A Year in Provence

A Year in Provence

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National Bestseller 

In this witty and warm-hearted account, Peter Mayle tells what it is like to realize a long-cherished dream and actually move into a 200-year-old stone farmhouse in the remote country of the Lubéron with his wife and two large dogs. He endures January’s frosty mistral as it comes howling down the Rhône Valley, discovers the secrets of goat racing through the middle of town, and delights in the glorious regional cuisine. A Year in Provence transports us into all the earthy pleasures of Provençal life and lets us live vicariously at a tempo governed by seasons, not by days.

Who hasn’t dreamed, on a mundane Monday or frowzy Friday, of chucking it all in and packing off to the south of France? Provençal cookbooks and guidebooks entice with provocatively fresh salads and azure skies, but is it really all Côtes-du-Rhône and fleur-de-lis? Author Peter Mayle answers that question with wit, warmth, and wicked candor in A Year in Provence, the chronicle of his own foray into Provençal domesticity.

Beginning, appropriately enough, on New Year’s Day with a divine luncheon in a quaint restaurant, Mayle sets the scene and pits his British sensibilities against it. “We had talked about it during the long gray winters and the damp green summers,” he writes, “looked with an addict’s longing at photographs of village markets and vineyards, dreamed of being woken up by the sun slanting through the bedroom window.” He describes in loving detail the charming, 200-year-old farmhouse at the base of the Lubéron Mountains, its thick stone walls and well-tended vines, its wine cave and wells, its shade trees and swimming pool–its lack of central heating. Indeed, not 10 pages into the book, reality comes crashing into conflict with the idyll when the Mistral, that frigid wind that ravages the Rhône valley in winter, cracks the pipes, rips tiles from the roof, and tears a window from its hinges. And that’s just January.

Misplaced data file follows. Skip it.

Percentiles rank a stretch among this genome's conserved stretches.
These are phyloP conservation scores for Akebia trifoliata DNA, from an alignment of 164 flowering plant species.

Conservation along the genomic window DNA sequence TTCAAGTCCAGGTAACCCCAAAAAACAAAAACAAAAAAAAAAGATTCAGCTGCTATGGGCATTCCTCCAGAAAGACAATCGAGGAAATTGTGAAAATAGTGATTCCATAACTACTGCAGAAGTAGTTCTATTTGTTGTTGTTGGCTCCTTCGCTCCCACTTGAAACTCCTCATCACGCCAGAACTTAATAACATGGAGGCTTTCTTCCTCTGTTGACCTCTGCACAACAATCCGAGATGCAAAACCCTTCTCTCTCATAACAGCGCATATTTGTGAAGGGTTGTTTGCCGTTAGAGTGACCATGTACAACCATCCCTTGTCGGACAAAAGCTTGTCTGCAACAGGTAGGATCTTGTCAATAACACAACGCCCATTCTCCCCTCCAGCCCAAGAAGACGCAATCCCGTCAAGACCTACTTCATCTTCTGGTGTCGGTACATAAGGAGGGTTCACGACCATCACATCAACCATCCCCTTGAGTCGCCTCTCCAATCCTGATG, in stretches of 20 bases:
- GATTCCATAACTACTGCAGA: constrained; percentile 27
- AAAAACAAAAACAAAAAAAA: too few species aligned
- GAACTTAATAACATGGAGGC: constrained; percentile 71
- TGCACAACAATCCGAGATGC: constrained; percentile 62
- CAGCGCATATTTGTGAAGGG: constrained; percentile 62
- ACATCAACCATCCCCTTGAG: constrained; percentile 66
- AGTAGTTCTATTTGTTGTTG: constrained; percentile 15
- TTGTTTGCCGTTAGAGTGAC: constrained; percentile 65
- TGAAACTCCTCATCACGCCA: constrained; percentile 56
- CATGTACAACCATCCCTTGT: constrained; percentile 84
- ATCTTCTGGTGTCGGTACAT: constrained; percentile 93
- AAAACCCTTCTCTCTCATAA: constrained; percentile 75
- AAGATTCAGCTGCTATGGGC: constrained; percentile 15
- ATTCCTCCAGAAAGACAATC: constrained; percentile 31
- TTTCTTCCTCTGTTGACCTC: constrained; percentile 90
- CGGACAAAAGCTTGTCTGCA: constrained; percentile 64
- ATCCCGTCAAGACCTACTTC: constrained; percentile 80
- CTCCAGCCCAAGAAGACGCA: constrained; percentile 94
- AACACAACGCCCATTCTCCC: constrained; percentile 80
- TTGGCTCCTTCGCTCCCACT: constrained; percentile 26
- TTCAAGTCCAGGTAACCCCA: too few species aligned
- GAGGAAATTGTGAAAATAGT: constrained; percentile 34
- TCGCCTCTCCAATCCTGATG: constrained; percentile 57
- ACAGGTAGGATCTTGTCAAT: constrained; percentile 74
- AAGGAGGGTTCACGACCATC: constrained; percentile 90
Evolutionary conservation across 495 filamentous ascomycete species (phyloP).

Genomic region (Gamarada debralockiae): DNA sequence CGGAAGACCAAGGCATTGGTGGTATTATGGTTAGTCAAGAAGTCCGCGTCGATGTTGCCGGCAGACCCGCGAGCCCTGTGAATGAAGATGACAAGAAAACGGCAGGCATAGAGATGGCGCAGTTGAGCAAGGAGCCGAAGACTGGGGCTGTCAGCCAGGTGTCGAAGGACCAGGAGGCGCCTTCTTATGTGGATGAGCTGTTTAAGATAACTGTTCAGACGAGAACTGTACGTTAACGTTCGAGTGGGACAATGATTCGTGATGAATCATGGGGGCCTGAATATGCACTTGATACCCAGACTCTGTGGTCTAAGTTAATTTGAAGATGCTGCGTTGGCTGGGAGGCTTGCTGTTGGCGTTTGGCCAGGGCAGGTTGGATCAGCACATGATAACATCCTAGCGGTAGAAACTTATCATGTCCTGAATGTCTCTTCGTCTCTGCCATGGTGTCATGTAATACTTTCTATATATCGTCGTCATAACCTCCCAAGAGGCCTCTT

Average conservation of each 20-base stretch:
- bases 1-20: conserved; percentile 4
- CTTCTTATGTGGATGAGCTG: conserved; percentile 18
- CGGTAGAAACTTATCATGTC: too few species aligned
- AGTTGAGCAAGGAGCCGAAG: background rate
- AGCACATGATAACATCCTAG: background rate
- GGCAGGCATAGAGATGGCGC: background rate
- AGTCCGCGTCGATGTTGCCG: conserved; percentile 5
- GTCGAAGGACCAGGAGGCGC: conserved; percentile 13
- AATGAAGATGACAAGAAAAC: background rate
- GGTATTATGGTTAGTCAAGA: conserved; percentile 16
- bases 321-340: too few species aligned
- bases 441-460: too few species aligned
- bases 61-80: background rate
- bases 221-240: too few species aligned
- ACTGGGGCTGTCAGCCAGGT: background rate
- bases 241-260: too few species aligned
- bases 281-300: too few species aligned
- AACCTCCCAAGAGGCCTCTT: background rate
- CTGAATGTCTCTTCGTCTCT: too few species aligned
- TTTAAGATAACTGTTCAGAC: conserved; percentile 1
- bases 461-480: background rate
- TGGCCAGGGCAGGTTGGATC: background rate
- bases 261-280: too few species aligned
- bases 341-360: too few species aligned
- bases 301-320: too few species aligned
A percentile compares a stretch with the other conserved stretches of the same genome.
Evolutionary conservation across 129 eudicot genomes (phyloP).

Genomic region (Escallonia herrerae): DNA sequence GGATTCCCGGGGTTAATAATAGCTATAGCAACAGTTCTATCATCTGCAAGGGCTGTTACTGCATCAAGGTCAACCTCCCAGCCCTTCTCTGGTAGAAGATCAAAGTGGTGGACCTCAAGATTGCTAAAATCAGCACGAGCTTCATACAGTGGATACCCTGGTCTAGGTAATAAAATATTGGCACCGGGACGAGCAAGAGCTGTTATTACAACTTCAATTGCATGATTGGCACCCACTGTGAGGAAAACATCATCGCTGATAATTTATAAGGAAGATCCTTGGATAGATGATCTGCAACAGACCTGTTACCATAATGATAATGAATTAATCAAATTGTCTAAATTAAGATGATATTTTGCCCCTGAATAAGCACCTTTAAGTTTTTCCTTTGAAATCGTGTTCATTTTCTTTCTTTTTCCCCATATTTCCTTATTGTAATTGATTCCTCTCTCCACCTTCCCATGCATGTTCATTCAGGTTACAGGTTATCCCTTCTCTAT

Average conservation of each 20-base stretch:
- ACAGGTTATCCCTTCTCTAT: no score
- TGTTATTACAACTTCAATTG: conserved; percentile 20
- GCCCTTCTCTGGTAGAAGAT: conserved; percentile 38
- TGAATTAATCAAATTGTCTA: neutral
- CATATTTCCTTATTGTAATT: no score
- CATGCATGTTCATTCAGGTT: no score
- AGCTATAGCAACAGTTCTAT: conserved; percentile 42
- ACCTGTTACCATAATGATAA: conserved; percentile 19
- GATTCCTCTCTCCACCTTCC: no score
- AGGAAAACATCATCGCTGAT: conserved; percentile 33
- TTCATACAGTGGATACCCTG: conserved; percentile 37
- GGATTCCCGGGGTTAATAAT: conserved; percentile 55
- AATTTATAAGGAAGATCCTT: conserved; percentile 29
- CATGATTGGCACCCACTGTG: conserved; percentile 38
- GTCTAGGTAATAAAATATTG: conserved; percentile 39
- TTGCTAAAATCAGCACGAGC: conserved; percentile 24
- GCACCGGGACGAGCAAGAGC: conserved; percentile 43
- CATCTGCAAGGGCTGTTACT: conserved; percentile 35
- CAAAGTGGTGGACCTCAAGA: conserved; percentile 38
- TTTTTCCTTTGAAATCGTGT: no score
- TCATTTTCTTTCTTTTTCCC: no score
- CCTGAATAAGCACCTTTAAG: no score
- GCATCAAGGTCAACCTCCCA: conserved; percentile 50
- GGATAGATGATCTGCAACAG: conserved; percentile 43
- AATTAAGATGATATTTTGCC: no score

In prose that skips along lightly, Mayle records the highlights of each month, from the aberration of snow in February and the algae-filled swimming pool of March through the tourist invasions and unpredictable renovations of the summer months to a quiet Christmas alone. Throughout the book, he paints colorful portraits of his neighbors, the Provençaux grocers and butchers and farmers who amuse, confuse, and befuddle him at every turn. A Year in Provence is part memoir, part homeowner’s manual, part travelogue, and all charming fun. –L.A. Smith

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Julie and Julia: My Year of Cooking Dangerously

Julie and Julia: My Year of Cooking Dangerously

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Julie & Julia, the bestselling memoir that’s “irresistible….A kind of Bridget Jones meets The French Chef” (Philadelphia Inquirer), is now a major motion picture. Julie Powell, nearing thirty and trapped in a dead-end secretarial job, resolves to reclaim her life by cooking in the span of a single year, every one of the 524 recipes in Julia Child’s legendary Mastering the Art of French Cooking. Her unexpected reward: not just a newfound respect for calves’ livers and aspic, but a new life-lived with gusto. The film is written and directed by Nora Ephron and stars Amy Adams as Julie and Meryl Streep as Julia.Julie & Julia is the story of Julie Powell’s attempt to revitalize her marriage, restore her ambition, and save her soul by cooking all 524 recipes in Julia Child’s Mastering the Art of French Cooking, Volume I, in a period of 365 days. The result is a masterful medley of Bridget Jones’ Diary meets Like Water for Chocolate, mixed with a healthy dose of original wit, warmth, and inspiration that sets this memoir apart from most tales of personal redemption.